Tonawanda News — Last week’s column was cut for space, this week’s is a catch-up.
A few weeks ago a social studies teacher inquired about Goose Island. Doug Taylor sent the following which was forwarded to the teacher who said Doug’s reply cleared up questions and brightened her day. With that in mind, perhaps Doug’s reply will brighten your day as well.
Doug wrote: “The original Erie Canal required that the water level in the canal at the Tonawandas be roughly six feet higher than it is today. This is because the water level in the Niagara River at Tonawanda is roughly six feet lower than that at the Buffalo Harbor and the resulting current made it impossible for the old canal boats, especially those pulled by horses, to go upstream. To fix this problem, a spillway dam was located close to the present Main-Webster Street bridge to raise the canal water level. There was a series of locks at Tonawanda to allow you to ‘lock up or down’ to the river. The canal itself ended at these locks and from Tonawanda to Buffalo the boats traveled what was called the Black Rock Channel which went down the middle of the present Niagara Street and continued towards Buffalo along what is presently River Road, although a bit closer to the river’s edge than the present River Road location. The Black Rock Channel and the Tonawanda locks formed a man-made Island informally called Goose Island starting at where the HSBC First Trust Bank is located. The bank’s site was actually on Goose Island along with the present site of Tonawanda City Hall, Tops, and the condos. By the 1920s, the Black Rock Channel was no longer needed, since the boats running cargo on the canal had enough power to make it upstream on the Niagara River to the present day Black Rock Ship Canal, bypassing the high speed currents by the Peace Bridge, and then head to the Buffalo Harbor. The Black Rock Channel was eventually filled in, and Goose Island ceased to exist. Note that despite the rants and whining by the Buffalo politicians, the Erie Canal today terminates at the Twin Cities and has always terminated here since in early times it terminated with the last locks on the Canal at the Tonawandas.
“If you want to view Goose Island in it’s heyday, go to www.historicmapworks.com and hit the search link. On the page that comes up, select “location” and enter Tonawanda and New York. Scroll down to the maps listed as 1908 or 1909 and select Tonawanda 001 and 002, or Tonawanda 1 and 2. Many of the smaller buildings and sites were pretty dingy waterfront bars, or what people in those days referred to as ‘Bawdy Houses.’
Stan Nicholson, added that, “when I was about 12-years-old, my pals and I would go there and hide in the tall grass to watch the ‘red light district’ girls wave at prospective clients who walked by. ... The old canal boat men used to love Goose Island and its recreational opportunities.
Here’s history Bob Derner found regarding Goose Island.
“It was located where now there is the River Edge Townhouses. At one time in the late 1800’s after the State Barge Canal opened in 1825, the Tonawandas became the second largest lumber port on the world, Chicago was the first. The Twin Cities reached that status because of their location at the western terminis of the Canal before it reached the Niagara River. The canal opened the route to the west and allowed lumber from Minnesota and Michigan to flow east. Large piles of lumber were stored on Goose Island and the North Tonawanda shore. ... The railroad swing bridge, built by the New York Central and Hudson Railroad in 1885-86, to connect the lumber yards is still there, the last hand operated swing bridge left on the Barge Canal.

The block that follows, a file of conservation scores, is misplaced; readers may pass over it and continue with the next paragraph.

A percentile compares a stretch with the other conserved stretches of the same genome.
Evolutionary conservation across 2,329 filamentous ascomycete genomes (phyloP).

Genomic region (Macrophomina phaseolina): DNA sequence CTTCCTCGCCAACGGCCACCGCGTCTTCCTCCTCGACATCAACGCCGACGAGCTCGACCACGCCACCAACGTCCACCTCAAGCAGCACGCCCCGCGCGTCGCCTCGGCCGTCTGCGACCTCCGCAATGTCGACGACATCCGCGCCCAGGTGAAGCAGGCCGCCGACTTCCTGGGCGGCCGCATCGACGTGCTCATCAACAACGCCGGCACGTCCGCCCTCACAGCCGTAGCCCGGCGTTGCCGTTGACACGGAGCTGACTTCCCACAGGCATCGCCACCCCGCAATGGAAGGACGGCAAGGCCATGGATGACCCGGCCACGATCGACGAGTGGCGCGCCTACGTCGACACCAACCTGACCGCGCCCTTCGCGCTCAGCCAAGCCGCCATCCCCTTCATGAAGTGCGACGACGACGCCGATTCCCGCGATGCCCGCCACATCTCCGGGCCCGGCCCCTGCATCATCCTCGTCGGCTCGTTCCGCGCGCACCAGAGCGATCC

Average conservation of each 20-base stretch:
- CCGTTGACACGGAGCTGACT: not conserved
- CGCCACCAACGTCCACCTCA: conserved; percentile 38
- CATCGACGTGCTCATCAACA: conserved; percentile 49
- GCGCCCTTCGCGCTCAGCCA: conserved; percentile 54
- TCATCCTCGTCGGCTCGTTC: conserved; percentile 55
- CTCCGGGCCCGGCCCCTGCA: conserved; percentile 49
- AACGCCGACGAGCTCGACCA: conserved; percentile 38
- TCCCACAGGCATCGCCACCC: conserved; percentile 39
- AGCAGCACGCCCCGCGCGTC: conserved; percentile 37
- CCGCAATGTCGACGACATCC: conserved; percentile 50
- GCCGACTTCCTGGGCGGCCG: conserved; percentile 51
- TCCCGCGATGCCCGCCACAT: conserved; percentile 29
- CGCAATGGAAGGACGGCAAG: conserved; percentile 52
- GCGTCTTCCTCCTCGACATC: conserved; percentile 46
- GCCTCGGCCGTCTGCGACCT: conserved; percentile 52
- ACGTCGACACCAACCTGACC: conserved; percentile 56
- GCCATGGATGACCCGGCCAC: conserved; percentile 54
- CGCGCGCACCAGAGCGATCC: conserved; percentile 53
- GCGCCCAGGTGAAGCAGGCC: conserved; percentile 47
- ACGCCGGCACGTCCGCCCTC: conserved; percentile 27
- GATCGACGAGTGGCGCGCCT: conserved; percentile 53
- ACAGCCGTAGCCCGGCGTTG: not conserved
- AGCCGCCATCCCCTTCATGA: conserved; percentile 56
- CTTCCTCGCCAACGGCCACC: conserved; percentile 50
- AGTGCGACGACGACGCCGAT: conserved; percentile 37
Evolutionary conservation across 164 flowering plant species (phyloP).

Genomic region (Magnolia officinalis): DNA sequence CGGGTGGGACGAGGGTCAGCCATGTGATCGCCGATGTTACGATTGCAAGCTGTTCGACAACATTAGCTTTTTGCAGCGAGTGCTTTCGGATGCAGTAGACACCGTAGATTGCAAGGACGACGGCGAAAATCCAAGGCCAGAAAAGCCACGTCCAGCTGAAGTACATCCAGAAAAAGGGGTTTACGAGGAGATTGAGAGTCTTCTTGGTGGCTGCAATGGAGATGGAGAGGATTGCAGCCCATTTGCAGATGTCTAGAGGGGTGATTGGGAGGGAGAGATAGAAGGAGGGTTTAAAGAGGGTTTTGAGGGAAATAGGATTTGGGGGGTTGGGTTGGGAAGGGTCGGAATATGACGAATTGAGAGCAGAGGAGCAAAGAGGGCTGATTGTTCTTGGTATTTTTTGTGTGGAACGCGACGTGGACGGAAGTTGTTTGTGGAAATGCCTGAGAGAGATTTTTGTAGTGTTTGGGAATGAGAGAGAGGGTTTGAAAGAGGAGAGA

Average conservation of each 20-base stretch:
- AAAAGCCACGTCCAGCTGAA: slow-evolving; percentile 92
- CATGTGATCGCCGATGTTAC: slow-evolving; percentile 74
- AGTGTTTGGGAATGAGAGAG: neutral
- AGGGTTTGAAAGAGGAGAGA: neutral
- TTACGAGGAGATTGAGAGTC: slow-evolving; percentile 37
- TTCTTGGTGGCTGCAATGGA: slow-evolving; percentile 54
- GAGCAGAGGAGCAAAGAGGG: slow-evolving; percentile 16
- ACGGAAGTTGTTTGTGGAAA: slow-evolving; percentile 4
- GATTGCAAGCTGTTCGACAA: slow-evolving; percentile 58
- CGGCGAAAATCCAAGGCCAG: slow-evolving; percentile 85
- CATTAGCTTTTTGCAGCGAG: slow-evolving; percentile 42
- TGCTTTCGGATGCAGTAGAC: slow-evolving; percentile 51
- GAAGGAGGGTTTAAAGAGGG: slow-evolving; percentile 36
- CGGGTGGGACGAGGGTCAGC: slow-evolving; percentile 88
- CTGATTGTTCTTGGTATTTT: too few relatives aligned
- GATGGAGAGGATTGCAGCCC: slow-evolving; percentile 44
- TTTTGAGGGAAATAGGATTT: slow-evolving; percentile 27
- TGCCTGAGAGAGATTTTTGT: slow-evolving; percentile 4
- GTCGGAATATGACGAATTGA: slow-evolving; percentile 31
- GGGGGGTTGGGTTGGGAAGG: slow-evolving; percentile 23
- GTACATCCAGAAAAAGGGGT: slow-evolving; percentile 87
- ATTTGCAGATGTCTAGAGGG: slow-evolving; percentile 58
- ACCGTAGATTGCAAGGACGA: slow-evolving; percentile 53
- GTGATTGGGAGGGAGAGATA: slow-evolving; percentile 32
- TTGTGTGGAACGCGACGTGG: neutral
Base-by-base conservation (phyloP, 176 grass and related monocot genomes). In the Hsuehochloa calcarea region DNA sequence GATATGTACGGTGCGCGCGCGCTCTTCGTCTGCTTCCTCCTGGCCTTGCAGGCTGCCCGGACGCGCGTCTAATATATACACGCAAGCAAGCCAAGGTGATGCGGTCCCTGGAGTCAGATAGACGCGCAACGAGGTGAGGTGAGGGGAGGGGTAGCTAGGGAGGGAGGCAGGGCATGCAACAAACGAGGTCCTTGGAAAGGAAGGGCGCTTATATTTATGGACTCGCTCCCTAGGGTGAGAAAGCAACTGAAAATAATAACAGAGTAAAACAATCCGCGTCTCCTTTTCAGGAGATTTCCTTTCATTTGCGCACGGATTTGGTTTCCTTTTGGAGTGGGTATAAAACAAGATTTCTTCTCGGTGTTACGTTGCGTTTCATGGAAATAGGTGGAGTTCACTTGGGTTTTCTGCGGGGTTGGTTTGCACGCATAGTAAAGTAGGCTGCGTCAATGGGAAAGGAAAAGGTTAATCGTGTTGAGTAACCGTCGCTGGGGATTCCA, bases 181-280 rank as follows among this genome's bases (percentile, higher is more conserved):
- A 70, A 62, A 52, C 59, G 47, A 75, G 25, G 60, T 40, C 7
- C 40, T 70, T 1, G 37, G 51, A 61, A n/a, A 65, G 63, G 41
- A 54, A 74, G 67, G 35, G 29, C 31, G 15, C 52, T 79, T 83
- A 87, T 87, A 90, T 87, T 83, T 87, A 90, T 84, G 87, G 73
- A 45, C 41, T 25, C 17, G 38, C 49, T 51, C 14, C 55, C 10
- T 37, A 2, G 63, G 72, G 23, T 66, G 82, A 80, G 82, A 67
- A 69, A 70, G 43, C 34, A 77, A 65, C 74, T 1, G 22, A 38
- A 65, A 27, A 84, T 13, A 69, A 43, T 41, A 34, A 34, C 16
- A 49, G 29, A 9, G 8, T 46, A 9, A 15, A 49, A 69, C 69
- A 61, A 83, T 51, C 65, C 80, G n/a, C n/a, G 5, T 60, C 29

* Mary Lou Schlagenhauf sent in wonderful memories of Goose Island.
“I remember going over to see my Aunt Claire and Uncle George Johnson who live on Chestnut Street on Goose Island across from the foundry.... My aunt and uncle had a big parrot they would let fly all over the house. There were bird feathers, poop and seeds all over. We sat and had tea and cookies. ... Goose Island wasn’t an island, it was over where the condos are now.”
Mary Lou said one of the seniors at the Salvation Army lunch program said he used to drive cab and took so many lumberjacks to Goose Island every Friday and Saturday night they changed (the fare) to 25 cents. He said that’s where the son “Buffalo girl won’t you come out tonight” came from.
Thanks to all who responded.
The saddest news of the day is that Rev. Ken Wood, a remarkable clergical leader and long time pastor of Tonawanda Church of Christ, is retiring and moving west, An active member of the Kiwanis Club, he was praised in its newsletter for his expertise in all matters of concern in the club. We join the Kiwanis in their wishes for good health and a world of happiness.
This past week also brought sad news of the deaths of Dona Hopkins and Vince Salisbury. Dona and her husband “Bud” were our neighbors and you’d be hard put to find a more fun, dedicated, energetic couple. Dona’s sewing projects were well known in particular at Halloween. Never without a smile, she loved everyone and everything and dedicated herself to her family.
Vince, an active member of St. Francis of Assisi Church, could be found every morning as sacristan for the 8:30 a.m. Mass. He was committed to the St. Vincent dePaul Society, active in the Cardinal O’Hara Booster Club and he and his wife were long time volunteers at DeGraff Memorial Hospital. A quiet, gentle person, he greeted everyone with a smile and will be missed.
Condolences to both families.Contact community editor Barbara Tucker at 693-1000, ext. 4110 or email firstname.lastname@example.org